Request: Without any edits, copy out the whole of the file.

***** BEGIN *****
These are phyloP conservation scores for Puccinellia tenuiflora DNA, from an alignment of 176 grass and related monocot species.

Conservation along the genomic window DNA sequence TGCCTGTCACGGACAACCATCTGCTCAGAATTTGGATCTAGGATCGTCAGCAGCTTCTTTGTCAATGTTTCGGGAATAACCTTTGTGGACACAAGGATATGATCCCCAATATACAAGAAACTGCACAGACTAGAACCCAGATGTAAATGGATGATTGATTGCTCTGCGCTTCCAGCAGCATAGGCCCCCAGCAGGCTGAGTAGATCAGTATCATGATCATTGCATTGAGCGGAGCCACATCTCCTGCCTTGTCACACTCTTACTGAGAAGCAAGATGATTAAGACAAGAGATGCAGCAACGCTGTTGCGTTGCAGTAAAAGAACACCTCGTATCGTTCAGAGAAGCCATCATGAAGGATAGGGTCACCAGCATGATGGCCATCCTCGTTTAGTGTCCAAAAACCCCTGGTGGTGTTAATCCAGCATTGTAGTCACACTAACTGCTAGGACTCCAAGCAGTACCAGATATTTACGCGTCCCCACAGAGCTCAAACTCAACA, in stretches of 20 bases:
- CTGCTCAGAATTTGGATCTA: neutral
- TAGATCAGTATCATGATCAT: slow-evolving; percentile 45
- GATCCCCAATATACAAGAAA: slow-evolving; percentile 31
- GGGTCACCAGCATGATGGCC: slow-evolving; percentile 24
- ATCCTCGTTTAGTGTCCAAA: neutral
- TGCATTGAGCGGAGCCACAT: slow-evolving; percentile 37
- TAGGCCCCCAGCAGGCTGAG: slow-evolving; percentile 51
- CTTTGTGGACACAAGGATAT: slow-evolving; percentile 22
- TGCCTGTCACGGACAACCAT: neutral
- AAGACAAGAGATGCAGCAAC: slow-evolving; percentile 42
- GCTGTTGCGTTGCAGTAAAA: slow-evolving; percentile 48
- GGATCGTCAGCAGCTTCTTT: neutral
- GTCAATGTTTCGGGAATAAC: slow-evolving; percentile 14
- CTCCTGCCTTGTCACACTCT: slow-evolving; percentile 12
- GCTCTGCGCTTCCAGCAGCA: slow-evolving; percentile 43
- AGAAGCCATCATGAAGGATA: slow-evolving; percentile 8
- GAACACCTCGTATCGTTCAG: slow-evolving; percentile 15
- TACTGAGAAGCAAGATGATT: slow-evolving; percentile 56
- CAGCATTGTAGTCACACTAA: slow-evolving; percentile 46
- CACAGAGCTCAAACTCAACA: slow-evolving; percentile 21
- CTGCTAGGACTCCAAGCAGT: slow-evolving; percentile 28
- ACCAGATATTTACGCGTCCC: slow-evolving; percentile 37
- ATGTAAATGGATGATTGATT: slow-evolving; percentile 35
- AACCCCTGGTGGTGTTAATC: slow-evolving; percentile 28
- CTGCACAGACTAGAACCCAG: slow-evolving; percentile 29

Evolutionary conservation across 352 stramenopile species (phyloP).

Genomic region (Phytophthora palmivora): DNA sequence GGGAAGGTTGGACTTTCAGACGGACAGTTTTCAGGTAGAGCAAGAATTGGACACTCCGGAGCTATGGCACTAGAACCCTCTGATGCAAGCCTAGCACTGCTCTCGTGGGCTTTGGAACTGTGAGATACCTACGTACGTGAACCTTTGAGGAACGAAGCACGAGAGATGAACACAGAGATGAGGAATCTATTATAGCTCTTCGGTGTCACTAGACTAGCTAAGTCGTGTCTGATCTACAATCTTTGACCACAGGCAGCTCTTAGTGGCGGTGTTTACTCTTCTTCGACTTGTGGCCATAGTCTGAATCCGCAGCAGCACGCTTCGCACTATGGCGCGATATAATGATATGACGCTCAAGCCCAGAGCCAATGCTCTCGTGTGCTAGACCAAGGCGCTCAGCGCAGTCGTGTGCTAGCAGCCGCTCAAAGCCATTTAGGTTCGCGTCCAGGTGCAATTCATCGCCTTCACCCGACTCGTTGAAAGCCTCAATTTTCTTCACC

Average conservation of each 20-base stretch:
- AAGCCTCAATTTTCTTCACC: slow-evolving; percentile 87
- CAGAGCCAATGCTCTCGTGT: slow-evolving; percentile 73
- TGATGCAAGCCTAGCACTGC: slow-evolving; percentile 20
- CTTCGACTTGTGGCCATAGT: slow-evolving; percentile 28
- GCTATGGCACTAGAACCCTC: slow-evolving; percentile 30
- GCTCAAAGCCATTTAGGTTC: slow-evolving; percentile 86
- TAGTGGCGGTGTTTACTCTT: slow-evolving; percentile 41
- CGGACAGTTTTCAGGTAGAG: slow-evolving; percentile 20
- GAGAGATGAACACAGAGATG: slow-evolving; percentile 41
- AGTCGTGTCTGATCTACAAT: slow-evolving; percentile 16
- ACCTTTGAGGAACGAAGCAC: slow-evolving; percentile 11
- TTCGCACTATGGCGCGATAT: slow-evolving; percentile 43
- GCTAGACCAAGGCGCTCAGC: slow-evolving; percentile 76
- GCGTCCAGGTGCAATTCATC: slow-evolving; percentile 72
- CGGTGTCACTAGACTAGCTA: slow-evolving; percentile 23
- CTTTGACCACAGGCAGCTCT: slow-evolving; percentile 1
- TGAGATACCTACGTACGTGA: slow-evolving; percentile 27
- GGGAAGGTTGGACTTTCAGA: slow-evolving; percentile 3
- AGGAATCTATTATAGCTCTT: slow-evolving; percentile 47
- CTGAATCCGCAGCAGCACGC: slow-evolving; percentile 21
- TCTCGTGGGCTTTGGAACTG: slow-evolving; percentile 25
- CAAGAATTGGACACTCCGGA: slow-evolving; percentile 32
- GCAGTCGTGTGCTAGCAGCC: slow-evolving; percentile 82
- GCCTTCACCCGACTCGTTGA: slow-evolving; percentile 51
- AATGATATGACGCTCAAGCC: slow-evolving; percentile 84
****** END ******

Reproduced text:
These are phyloP conservation scores for Puccinellia tenuiflora DNA, from an alignment of 176 grass and related monocot species.

Conservation along the genomic window DNA sequence TGCCTGTCACGGACAACCATCTGCTCAGAATTTGGATCTAGGATCGTCAGCAGCTTCTTTGTCAATGTTTCGGGAATAACCTTTGTGGACACAAGGATATGATCCCCAATATACAAGAAACTGCACAGACTAGAACCCAGATGTAAATGGATGATTGATTGCTCTGCGCTTCCAGCAGCATAGGCCCCCAGCAGGCTGAGTAGATCAGTATCATGATCATTGCATTGAGCGGAGCCACATCTCCTGCCTTGTCACACTCTTACTGAGAAGCAAGATGATTAAGACAAGAGATGCAGCAACGCTGTTGCGTTGCAGTAAAAGAACACCTCGTATCGTTCAGAGAAGCCATCATGAAGGATAGGGTCACCAGCATGATGGCCATCCTCGTTTAGTGTCCAAAAACCCCTGGTGGTGTTAATCCAGCATTGTAGTCACACTAACTGCTAGGACTCCAAGCAGTACCAGATATTTACGCGTCCCCACAGAGCTCAAACTCAACA, in stretches of 20 bases:
- CTGCTCAGAATTTGGATCTA: neutral
- TAGATCAGTATCATGATCAT: slow-evolving; percentile 45
- GATCCCCAATATACAAGAAA: slow-evolving; percentile 31
- GGGTCACCAGCATGATGGCC: slow-evolving; percentile 24
- ATCCTCGTTTAGTGTCCAAA: neutral
- TGCATTGAGCGGAGCCACAT: slow-evolving; percentile 37
- TAGGCCCCCAGCAGGCTGAG: slow-evolving; percentile 51
- CTTTGTGGACACAAGGATAT: slow-evolving; percentile 22
- TGCCTGTCACGGACAACCAT: neutral
- AAGACAAGAGATGCAGCAAC: slow-evolving; percentile 42
- GCTGTTGCGTTGCAGTAAAA: slow-evolving; percentile 48
- GGATCGTCAGCAGCTTCTTT: neutral
- GTCAATGTTTCGGGAATAAC: slow-evolving; percentile 14
- CTCCTGCCTTGTCACACTCT: slow-evolving; percentile 12
- GCTCTGCGCTTCCAGCAGCA: slow-evolving; percentile 43
- AGAAGCCATCATGAAGGATA: slow-evolving; percentile 8
- GAACACCTCGTATCGTTCAG: slow-evolving; percentile 15
- TACTGAGAAGCAAGATGATT: slow-evolving; percentile 56
- CAGCATTGTAGTCACACTAA: slow-evolving; percentile 46
- CACAGAGCTCAAACTCAACA: slow-evolving; percentile 21
- CTGCTAGGACTCCAAGCAGT: slow-evolving; percentile 28
- ACCAGATATTTACGCGTCCC: slow-evolving; percentile 37
- ATGTAAATGGATGATTGATT: slow-evolving; percentile 35
- AACCCCTGGTGGTGTTAATC: slow-evolving; percentile 28
- CTGCACAGACTAGAACCCAG: slow-evolving; percentile 29

Evolutionary conservation across 352 stramenopile species (phyloP).

Genomic region (Phytophthora palmivora): DNA sequence GGGAAGGTTGGACTTTCAGACGGACAGTTTTCAGGTAGAGCAAGAATTGGACACTCCGGAGCTATGGCACTAGAACCCTCTGATGCAAGCCTAGCACTGCTCTCGTGGGCTTTGGAACTGTGAGATACCTACGTACGTGAACCTTTGAGGAACGAAGCACGAGAGATGAACACAGAGATGAGGAATCTATTATAGCTCTTCGGTGTCACTAGACTAGCTAAGTCGTGTCTGATCTACAATCTTTGACCACAGGCAGCTCTTAGTGGCGGTGTTTACTCTTCTTCGACTTGTGGCCATAGTCTGAATCCGCAGCAGCACGCTTCGCACTATGGCGCGATATAATGATATGACGCTCAAGCCCAGAGCCAATGCTCTCGTGTGCTAGACCAAGGCGCTCAGCGCAGTCGTGTGCTAGCAGCCGCTCAAAGCCATTTAGGTTCGCGTCCAGGTGCAATTCATCGCCTTCACCCGACTCGTTGAAAGCCTCAATTTTCTTCACC

Average conservation of each 20-base stretch:
- AAGCCTCAATTTTCTTCACC: slow-evolving; percentile 87
- CAGAGCCAATGCTCTCGTGT: slow-evolving; percentile 73
- TGATGCAAGCCTAGCACTGC: slow-evolving; percentile 20
- CTTCGACTTGTGGCCATAGT: slow-evolving; percentile 28
- GCTATGGCACTAGAACCCTC: slow-evolving; percentile 30
- GCTCAAAGCCATTTAGGTTC: slow-evolving; percentile 86
- TAGTGGCGGTGTTTACTCTT: slow-evolving; percentile 41
- CGGACAGTTTTCAGGTAGAG: slow-evolving; percentile 20
- GAGAGATGAACACAGAGATG: slow-evolving; percentile 41
- AGTCGTGTCTGATCTACAAT: slow-evolving; percentile 16
- ACCTTTGAGGAACGAAGCAC: slow-evolving; percentile 11
- TTCGCACTATGGCGCGATAT: slow-evolving; percentile 43
- GCTAGACCAAGGCGCTCAGC: slow-evolving; percentile 76
- GCGTCCAGGTGCAATTCATC: slow-evolving; percentile 72
- CGGTGTCACTAGACTAGCTA: slow-evolving; percentile 23
- CTTTGACCACAGGCAGCTCT: slow-evolving; percentile 1
- TGAGATACCTACGTACGTGA: slow-evolving; percentile 27
- GGGAAGGTTGGACTTTCAGA: slow-evolving; percentile 3
- AGGAATCTATTATAGCTCTT: slow-evolving; percentile 47
- CTGAATCCGCAGCAGCACGC: slow-evolving; percentile 21
- TCTCGTGGGCTTTGGAACTG: slow-evolving; percentile 25
- CAAGAATTGGACACTCCGGA: slow-evolving; percentile 32
- GCAGTCGTGTGCTAGCAGCC: slow-evolving; percentile 82
- GCCTTCACCCGACTCGTTGA: slow-evolving; percentile 51
- AATGATATGACGCTCAAGCC: slow-evolving; percentile 84